The company specializes in basmati rice and spices, and Qatar’s $500 million investment is targeted at the production of rice, coffee, cardamom and “ready-made foods,” Hassad Food Chairman Nasser Mohammed al-Hajri told the Peninsula.
Qatar currently imports 90 percent of its food. Hassad said the acquisition of Bush is just part of its global strategy to meet at least 60 percent of Qatar’s food requirements, no mean feat for a country whose population is expanding at an unprecedented rate.
So far, the company has invested in Australia, Asia and Africa, buying farm land and food production companies. They’re now also looking at business opportunities in North America, South America and Europe, journalists were told at a press conference yesterday.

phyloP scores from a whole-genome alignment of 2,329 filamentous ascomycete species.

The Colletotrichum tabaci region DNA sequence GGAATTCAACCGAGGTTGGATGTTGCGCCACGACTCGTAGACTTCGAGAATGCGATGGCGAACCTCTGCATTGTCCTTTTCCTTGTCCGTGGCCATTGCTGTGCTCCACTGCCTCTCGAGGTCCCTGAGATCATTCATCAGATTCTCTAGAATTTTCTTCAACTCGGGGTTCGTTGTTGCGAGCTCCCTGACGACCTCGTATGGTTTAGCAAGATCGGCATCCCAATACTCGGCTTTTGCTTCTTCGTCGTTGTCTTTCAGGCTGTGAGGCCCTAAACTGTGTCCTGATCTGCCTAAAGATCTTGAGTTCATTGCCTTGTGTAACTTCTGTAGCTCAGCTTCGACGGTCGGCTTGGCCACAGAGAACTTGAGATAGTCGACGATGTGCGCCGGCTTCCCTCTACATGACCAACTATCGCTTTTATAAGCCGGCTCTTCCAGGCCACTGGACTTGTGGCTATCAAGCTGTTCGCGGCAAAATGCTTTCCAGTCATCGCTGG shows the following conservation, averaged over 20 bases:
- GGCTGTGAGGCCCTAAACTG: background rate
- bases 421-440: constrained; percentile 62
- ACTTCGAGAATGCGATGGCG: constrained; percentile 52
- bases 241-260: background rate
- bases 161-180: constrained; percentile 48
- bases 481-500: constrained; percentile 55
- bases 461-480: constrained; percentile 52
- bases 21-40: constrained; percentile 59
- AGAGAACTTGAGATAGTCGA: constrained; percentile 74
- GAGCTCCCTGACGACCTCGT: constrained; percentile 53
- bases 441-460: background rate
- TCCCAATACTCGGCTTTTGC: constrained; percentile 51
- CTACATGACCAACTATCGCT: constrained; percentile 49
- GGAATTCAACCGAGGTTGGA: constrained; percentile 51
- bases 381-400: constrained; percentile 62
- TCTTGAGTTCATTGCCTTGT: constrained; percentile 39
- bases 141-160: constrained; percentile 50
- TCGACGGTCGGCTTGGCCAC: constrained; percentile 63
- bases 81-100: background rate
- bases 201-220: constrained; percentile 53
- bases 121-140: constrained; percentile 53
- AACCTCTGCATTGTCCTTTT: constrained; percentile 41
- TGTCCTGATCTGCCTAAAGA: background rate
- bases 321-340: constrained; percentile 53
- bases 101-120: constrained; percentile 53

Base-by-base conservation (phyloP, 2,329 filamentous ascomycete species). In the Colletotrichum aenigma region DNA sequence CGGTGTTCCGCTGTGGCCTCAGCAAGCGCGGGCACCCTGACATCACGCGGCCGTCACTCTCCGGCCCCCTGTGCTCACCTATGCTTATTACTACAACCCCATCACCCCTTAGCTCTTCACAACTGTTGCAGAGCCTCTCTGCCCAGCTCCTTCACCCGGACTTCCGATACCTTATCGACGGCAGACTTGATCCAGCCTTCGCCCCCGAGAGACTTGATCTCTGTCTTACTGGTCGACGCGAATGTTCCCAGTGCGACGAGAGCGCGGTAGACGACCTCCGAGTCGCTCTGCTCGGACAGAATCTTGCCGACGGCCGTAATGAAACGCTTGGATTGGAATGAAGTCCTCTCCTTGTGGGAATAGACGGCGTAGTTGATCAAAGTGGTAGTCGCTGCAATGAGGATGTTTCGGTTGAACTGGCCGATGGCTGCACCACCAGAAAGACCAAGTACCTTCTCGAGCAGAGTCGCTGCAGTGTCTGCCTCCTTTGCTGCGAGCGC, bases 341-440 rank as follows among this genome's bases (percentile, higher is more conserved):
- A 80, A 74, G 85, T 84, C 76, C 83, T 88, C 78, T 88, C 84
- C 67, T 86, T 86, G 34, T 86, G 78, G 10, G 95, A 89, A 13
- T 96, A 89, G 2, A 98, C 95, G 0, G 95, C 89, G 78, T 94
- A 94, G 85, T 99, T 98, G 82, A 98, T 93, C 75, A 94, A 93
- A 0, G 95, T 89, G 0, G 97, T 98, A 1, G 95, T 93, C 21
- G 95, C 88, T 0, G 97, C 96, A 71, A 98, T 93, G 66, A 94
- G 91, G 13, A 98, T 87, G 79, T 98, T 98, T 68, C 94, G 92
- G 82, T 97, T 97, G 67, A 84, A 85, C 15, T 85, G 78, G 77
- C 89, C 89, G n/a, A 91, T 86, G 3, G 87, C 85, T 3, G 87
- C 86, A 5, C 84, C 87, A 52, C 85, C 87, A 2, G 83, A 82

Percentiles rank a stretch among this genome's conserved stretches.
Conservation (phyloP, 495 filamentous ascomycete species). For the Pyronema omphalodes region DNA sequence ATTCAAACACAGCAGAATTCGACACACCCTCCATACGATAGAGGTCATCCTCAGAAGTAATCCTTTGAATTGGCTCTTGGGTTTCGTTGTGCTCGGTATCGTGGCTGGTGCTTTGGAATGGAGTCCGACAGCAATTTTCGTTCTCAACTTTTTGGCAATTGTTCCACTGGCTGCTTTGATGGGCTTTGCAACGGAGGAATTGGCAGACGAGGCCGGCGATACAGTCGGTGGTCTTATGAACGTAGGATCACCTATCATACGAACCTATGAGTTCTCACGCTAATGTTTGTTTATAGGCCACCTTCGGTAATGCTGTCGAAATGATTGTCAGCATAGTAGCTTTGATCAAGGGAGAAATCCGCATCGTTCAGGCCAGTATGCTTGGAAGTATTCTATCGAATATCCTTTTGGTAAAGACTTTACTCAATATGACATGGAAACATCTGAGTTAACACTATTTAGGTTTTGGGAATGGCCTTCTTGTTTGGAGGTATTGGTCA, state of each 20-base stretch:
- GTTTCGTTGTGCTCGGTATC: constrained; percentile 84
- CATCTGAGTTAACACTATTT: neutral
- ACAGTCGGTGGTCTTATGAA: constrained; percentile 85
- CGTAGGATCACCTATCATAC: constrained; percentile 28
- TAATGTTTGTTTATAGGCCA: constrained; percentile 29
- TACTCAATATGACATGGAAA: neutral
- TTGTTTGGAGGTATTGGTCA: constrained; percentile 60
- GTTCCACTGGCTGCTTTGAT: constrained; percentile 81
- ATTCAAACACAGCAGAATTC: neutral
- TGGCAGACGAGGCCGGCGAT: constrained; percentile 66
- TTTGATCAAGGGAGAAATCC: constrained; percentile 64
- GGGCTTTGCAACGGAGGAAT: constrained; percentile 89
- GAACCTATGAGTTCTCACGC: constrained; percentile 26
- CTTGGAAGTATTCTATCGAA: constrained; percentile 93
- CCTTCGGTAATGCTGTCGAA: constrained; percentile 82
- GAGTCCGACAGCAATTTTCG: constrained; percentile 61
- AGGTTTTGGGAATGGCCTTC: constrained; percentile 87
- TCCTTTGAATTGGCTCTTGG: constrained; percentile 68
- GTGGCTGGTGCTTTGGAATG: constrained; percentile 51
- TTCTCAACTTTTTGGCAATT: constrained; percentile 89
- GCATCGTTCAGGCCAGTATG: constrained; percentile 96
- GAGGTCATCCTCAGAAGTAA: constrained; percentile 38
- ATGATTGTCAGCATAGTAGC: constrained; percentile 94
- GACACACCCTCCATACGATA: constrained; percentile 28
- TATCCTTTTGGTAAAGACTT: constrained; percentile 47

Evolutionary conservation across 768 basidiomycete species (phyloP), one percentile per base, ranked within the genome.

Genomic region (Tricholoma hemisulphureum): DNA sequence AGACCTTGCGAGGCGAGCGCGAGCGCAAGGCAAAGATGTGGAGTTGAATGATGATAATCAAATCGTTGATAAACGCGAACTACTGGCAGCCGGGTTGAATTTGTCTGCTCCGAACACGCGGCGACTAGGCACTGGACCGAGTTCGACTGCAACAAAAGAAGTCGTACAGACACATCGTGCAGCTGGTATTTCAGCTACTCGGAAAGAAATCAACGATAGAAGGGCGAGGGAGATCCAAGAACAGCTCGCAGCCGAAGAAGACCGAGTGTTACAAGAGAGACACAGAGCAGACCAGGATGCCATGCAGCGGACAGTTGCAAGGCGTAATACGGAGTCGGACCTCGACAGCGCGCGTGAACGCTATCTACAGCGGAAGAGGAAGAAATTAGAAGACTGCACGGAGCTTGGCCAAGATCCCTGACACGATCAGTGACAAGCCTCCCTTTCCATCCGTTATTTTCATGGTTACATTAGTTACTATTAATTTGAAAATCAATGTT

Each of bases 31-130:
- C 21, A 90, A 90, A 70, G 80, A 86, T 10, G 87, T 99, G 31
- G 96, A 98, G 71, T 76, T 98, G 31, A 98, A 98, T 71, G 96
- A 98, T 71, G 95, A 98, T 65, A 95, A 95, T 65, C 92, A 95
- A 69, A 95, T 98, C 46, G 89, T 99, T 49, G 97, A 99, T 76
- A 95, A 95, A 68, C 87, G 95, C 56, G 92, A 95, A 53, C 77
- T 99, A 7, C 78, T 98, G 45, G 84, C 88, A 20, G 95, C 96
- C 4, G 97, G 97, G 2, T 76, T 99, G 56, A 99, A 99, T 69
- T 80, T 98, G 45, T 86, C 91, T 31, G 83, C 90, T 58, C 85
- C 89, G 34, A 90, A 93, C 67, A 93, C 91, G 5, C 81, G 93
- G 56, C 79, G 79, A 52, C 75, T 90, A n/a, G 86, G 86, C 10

To give you an idea of the current scale of investment, the company’s Australian farms produce 10,000 sheep per year, and their farms worldwide produce 15,000 tons of grain and 26,000 tons of rice annually.
Hassad is also investing closer to home, aiming to boost local fruit and vegetable production. It’s running a pilot project with the support of a Spanish company in Shahaniya, al-Hajri says.
Hassad Food is part of the Qatar’s National Food Security Programme’s (QNFSP) “Task force” of organisations working to shore up the country’s food supply. As well as securing food production abroad, the QNFSP has also pledged to make Qatar’s food industry self-sufficient within 12 years, investing heavily in Qatar-based agriculture.
Credit: Photo by Adam Jones